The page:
It is time now to review and revise how to plan and attract future FDI projects into the country and how best to benefit from them.
State of uncertainty
After nearly forty years of economic reforms introduced through the Doi Moi policy, Vietnam has now a robust open economy and is attracting large amounts of investment capital from outside the country. FDI projects have made great contributions to the state budget, helped in alleviating poverty besides ensuring more jobs and better social security. The FDI sector is also a key driver of export growth, bringing "Made in Vietnam" goods into the global supply chain. Over 70 percent of Vietnam's export value is covered by the FDI sector, and millions of workers have jobs in foreign-invested companies.
Vietnam is still a processing base with factories that use unskilled workers such as in the textile and footwear industry, and till now 67 percent of raw materials and machinery is imported from abroad. The added value created is therefore not large enough and the technology used is not advanced, along with a much lower level of management. Some FDI enterprises also cause a lot of environmental pollution and take advantage of local government incentives but do not contribute to losses incurred. They also snatch businesses, indulge in crafty mergers and acquisitions, and if all these actions are not brought under control, they will certainly affect the economy of Vietnam.
In the last few years, foreign investments flowing into Vietnam have increased sharply. This is both a good thing and also a worrisome situation. The impact of the US-China trade war and the lengthy period during the Covid-19 pandemic drove many investors towards new markets and supply sources. China is considered the world's production factory that provides most of the raw materials to keep the global supply chain in motion.
However, the Covid-19 pandemic disrupted global activities for more than two years which led to several multinational corporations moving their production from China to other developing countries. Among the ASEAN countries, Vietnam has the advantage because of its close proximity to China, favorable geopolitical location, abundant labor force, and relatively large land space. Vietnam is now well positioned to take advantage of the opportunity to receive huge investment capital for production.
However, what we need to note is that the shifting investment capital flow is not high-quality capital with large added value but is low-quality investment which is quite labor-intensive with low and outdated technology. The added value is not large, and it is not environmentally friendly either. Without the right policies and filters, we will most likely become a dumping ground for inappropriate technologies. This requires that our upcoming policy in attracting FDI investments must be well screened and highly selective.
There was a time when we suffered from over-confidence in assessing the investment environment, absorption capacity, and competitiveness of the economy. Now, foreign investment is pouring into Vietnam, because foreign companies need to diversify investment and shift supply chain sources. Currently, Vietnam seems fertile ground for foreign investors to make a restart post-pandemic. However, there are several shortcomings in production. For instance, in the electronics sector, even electronic chips or iPhones and iPads that are made in Vietnam are still only assembled, while there is no processing in the production of textiles and shoes either.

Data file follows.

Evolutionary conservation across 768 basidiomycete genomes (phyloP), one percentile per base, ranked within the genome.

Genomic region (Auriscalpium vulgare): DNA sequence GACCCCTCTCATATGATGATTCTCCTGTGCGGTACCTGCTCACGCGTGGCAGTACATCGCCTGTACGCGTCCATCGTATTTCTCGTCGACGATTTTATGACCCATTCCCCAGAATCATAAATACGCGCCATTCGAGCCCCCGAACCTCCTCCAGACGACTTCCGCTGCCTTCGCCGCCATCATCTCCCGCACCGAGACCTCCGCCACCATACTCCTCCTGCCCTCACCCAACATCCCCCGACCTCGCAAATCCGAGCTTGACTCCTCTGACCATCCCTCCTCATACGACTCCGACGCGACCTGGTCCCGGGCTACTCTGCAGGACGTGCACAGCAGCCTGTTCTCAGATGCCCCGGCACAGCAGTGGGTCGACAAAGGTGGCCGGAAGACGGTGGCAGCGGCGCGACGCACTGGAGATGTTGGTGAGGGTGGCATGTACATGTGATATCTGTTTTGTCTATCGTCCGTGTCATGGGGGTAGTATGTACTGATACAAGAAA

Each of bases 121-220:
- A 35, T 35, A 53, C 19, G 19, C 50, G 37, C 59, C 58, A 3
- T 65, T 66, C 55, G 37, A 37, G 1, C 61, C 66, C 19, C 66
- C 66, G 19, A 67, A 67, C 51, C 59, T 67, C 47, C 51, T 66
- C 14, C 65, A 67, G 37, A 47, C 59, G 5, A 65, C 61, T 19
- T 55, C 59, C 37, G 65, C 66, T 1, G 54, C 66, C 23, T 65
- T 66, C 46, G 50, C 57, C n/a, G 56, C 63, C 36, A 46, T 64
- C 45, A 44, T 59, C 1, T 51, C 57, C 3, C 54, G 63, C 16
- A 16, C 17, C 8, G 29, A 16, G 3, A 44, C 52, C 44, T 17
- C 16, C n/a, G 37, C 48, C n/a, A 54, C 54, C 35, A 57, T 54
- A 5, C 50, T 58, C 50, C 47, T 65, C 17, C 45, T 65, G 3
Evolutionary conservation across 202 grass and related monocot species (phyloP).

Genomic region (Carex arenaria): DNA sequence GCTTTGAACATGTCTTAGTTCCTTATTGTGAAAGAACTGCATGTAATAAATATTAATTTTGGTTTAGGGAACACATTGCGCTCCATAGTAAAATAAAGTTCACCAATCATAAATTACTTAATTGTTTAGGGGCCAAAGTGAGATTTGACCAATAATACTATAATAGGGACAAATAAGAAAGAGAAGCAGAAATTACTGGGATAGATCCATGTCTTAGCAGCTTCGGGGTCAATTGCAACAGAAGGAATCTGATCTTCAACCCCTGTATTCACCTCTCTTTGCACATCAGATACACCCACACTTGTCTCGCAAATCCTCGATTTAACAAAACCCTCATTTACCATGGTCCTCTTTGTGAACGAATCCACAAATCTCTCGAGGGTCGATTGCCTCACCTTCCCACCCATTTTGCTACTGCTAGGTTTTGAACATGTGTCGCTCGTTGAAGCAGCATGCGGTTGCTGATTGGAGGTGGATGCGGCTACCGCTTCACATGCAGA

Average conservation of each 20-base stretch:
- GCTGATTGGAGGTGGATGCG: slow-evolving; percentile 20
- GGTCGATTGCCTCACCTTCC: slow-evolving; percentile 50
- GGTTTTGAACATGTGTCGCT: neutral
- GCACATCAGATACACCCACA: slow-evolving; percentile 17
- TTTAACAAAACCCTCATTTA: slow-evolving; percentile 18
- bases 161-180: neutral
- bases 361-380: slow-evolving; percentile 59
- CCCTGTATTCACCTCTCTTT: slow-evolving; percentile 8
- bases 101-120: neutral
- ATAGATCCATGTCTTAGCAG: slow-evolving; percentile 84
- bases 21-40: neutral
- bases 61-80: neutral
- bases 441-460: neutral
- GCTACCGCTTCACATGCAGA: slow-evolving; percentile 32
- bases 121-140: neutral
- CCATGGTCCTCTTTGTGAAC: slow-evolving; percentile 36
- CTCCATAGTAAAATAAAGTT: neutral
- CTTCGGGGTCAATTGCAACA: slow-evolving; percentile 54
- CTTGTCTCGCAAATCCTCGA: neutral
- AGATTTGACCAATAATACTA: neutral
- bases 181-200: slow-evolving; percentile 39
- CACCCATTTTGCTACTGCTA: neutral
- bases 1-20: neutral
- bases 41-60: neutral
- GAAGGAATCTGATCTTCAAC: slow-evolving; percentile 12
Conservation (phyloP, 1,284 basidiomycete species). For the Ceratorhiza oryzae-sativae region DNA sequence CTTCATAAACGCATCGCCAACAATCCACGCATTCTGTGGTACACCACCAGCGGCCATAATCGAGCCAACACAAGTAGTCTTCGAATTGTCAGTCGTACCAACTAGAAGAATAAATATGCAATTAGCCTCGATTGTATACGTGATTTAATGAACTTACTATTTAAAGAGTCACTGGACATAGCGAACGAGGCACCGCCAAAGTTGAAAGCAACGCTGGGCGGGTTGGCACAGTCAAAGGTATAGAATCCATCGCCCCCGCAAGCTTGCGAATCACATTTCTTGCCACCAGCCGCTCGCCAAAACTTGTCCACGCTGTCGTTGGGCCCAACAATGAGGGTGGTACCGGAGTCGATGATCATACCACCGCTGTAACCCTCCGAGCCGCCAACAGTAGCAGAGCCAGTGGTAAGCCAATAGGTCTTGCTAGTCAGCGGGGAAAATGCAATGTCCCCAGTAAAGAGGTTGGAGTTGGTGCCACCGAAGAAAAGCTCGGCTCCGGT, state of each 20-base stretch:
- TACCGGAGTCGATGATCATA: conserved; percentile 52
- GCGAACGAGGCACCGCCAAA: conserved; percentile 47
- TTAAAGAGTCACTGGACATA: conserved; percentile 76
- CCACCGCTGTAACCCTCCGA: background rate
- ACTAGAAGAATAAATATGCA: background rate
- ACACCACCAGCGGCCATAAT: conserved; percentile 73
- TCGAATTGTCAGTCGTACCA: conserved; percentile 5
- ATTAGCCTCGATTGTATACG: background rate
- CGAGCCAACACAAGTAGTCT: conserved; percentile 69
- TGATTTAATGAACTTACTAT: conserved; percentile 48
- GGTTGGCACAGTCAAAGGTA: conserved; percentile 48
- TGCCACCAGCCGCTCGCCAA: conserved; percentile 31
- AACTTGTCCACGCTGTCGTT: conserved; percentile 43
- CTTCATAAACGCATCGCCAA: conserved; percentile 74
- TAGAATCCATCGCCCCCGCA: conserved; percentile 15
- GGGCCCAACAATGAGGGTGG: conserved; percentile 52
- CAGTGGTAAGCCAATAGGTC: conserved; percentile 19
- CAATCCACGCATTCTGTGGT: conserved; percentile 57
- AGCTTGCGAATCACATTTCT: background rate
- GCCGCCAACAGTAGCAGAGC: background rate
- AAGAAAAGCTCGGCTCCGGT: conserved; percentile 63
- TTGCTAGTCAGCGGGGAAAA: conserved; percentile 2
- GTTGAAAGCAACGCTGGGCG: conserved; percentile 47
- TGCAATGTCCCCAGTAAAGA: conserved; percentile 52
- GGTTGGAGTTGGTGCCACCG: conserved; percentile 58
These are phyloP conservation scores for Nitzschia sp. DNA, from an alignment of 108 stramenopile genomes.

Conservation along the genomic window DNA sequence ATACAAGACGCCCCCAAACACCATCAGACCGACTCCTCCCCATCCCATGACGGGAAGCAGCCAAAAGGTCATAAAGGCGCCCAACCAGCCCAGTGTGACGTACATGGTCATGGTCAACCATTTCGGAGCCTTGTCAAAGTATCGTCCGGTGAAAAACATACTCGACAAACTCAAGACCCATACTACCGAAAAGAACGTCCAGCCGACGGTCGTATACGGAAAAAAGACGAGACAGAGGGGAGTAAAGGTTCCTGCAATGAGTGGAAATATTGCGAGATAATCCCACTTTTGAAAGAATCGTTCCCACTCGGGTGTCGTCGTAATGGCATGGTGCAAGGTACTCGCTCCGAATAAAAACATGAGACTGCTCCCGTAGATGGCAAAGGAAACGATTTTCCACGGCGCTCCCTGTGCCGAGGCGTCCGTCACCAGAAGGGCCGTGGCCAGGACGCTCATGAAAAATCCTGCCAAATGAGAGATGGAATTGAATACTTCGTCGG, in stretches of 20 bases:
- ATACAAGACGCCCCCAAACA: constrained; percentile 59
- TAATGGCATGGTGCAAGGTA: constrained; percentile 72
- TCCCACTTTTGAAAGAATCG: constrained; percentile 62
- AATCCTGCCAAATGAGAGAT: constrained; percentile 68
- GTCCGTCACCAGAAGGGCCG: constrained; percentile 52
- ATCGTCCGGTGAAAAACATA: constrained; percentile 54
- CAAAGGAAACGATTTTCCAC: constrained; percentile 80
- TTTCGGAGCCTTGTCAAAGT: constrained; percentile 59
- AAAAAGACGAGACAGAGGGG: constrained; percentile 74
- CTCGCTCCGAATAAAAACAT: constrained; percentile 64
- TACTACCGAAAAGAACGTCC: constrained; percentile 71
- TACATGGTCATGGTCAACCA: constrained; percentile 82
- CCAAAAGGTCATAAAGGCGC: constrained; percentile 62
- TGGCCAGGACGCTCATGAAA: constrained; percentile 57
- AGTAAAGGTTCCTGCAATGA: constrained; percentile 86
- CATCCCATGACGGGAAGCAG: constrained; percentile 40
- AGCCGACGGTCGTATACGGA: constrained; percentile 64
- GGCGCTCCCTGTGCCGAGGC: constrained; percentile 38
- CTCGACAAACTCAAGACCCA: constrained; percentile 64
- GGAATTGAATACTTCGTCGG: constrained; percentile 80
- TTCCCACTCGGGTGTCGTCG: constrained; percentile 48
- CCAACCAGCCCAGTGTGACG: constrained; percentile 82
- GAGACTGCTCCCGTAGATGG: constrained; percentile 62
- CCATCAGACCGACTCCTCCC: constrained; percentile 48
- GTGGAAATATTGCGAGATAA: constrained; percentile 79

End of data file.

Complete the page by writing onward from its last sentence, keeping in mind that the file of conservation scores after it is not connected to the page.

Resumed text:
Vietnam's support industry is still heavily dependent on neighboring markets, such as China. But the requirement of the new generation of free trade agreements such as the Comprehensive and Progressive Agreement for Trans-Pacific Partnership (CPTPP) and the EU-Vietnam Free Trade Agreement (EVFTA) is that our goods must meet very high demands in terms of labor, environment, origin of products or raw materials.
Therefore, now is also the time for us to attract support industry enterprises from other countries into Vietnam. At the same time, it is necessary to improve the capacity of domestic Small-to-Medium Enterprises (SMEs) to be able to become subcontractors for transnational corporations. Without developing the support industry, Vietnam will forever be just an outsourcing and assembly economy, and unable to overcome the middle-income trap.
Vietnam’s advantage is that the workforce is young, dynamic, industrious, and hard-working, although not yet organized as high-quality labor. On the other hand, the golden population era is also coming to an end. Therefore, the question has been raised a lot in the last few years and even now, as to when our economy be able to catch up with neighboring countries such as Malaysia and Thailand.
While these two countries have not yet escaped the middle-income trap, Vietnam needs a different approach to avoid this trap. This is to say that labor productivity must be high to create great surplus value. High labor productivity must have a good scientific and technology foundation, good policies, and a strong and uniform support industry. However, Vietnam's labor productivity is currently very low, even lower than many countries in ASEAN.
Vietnam needs to study the labor force to understand the quality of our current economy, and then choose the appropriate FDI project accordingly. To prepare for high-quality capital flow, we must, first of all, prepare a good institutional foundation. Transparency in institutions is necessary to ensure and meet the very high requirements of labor and environment as new investments flow into our country. In addition, it is necessary to prepare the basic infrastructure such as logistics, transport infrastructure, and digital technology, so that we can receive new investment capital that would be most suitable for the country.